Western interventionist policies in Africa, culture of impunity by African leaders and unviable structures created by colonial powers were the factors responsible for the inability of many African countries to properly tackle challenges of nation building, Director of the Africa Research and Development Agency Dr Sule Bello said in Abuja yesterday. He spoke on "Nation-Building in Africa: The Reality, Challenges and Prospects" at the 10th edition of the Daily Trust Dialogue at the Transcorp Hilton Hotel.
He said most African leaders were imposed by the West to serve their interest in various countries, saying the few African leaders that tried to rebel against Western interests were either being assassinated or overthrown and replaced with Western stooges. He said, "A number of studies indicate that the African leaders under reference were mostly serving as Western agents in their various countries, and where they were not and remained independent, they stood the risk of being assassinated, overthrown or in many other ways sabotaged.
In many cases serving African leaders were said to be in the employment and on the pay register of certain foreign secret services. In addition to this Africa's ruling ideas, policies and structures in most, if not all, of the countries under reference were imposed and promoted by the Western powers. It is in consideration of these facts that such leaders could not be described as simply African but rather as African surrogates, or agents, of western powers."
He also said "The most important reasons for the crisis of nation-building in Africa is thus seen to be the interventionist policies and activities pursued by the West against the development of local nationalist forces." He also dismissed notions that African countries could not achieved appreciable level of development because of corruption, geographical imbalance or ethnocentric divides, saying reducing the debate to these variables could be antithetical to the real factors of underdevelopment in Africa.
Dr. Bello further argued that most developed and developing nation-states have their unique cultural, ideological, racial and territorial differentiation as well as their independent or dependent status. He identified regional and global alliances such as Pan-Africanism, Non-Aligned Movement (NAM) and the Organization of African Unity (OAU) in respect of Africa, saying in today's world, national interests can hardly be achieved without the support of broader and wider regional as well as global processes of political, economic and cultural alliances and cooperation. He also identified the promotion at the national levels of unifying policies as constitutionalism, multiculturalism, political ideology and pluralism.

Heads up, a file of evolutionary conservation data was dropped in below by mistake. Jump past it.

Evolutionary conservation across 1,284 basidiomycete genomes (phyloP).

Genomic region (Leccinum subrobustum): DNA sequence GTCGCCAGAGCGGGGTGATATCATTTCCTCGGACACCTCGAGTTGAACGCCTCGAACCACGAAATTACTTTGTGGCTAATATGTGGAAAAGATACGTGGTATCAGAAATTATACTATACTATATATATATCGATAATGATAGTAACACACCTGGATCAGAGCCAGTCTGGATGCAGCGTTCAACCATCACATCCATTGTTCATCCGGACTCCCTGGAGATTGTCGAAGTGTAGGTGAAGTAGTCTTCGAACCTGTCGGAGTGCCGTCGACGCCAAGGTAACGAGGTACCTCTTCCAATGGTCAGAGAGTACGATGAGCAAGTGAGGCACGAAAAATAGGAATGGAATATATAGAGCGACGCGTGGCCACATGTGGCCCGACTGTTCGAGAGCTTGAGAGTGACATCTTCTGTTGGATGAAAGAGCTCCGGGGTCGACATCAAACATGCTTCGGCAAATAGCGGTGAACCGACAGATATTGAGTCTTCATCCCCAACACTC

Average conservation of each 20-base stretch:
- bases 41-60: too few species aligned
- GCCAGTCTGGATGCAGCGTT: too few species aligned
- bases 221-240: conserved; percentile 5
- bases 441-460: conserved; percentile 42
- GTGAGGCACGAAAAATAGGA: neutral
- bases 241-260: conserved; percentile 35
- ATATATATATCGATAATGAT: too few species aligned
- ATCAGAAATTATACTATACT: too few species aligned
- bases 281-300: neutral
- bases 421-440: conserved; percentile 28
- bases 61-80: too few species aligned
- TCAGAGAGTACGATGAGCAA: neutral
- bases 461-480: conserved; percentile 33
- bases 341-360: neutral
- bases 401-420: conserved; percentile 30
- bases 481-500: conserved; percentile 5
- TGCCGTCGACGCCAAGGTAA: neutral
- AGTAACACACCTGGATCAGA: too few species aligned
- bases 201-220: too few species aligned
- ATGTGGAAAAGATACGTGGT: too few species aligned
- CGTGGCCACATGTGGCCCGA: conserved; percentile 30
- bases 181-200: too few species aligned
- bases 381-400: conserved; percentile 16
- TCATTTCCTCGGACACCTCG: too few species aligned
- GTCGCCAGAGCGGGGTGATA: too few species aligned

Dr. Sule Bello said despite the assumption of underdevelopment, some African leaders exhibited encouraging tendencies that should not be overshadowed by the overwhelming bad leadership on the continent. He listed initial successes recorded by Pan Africanists and the nationalist movements in all parts of Africa such as Kwame Nkrumah, Nnamdi Azikiwe, Patrice Lumumba and Nelson Mandela.
"Indeed the efforts to undermine constructive and successful nationalist movement could be traced to the efforts made by the colonial rulers to substitute reformist, collaborationist and surrogate agitators for popular nationalist leaders resulting in many of such leaders like Nkrumah, Lumumba, Mandela etc becoming "Prison Graduates" as they were then popularly nicknamed," he said.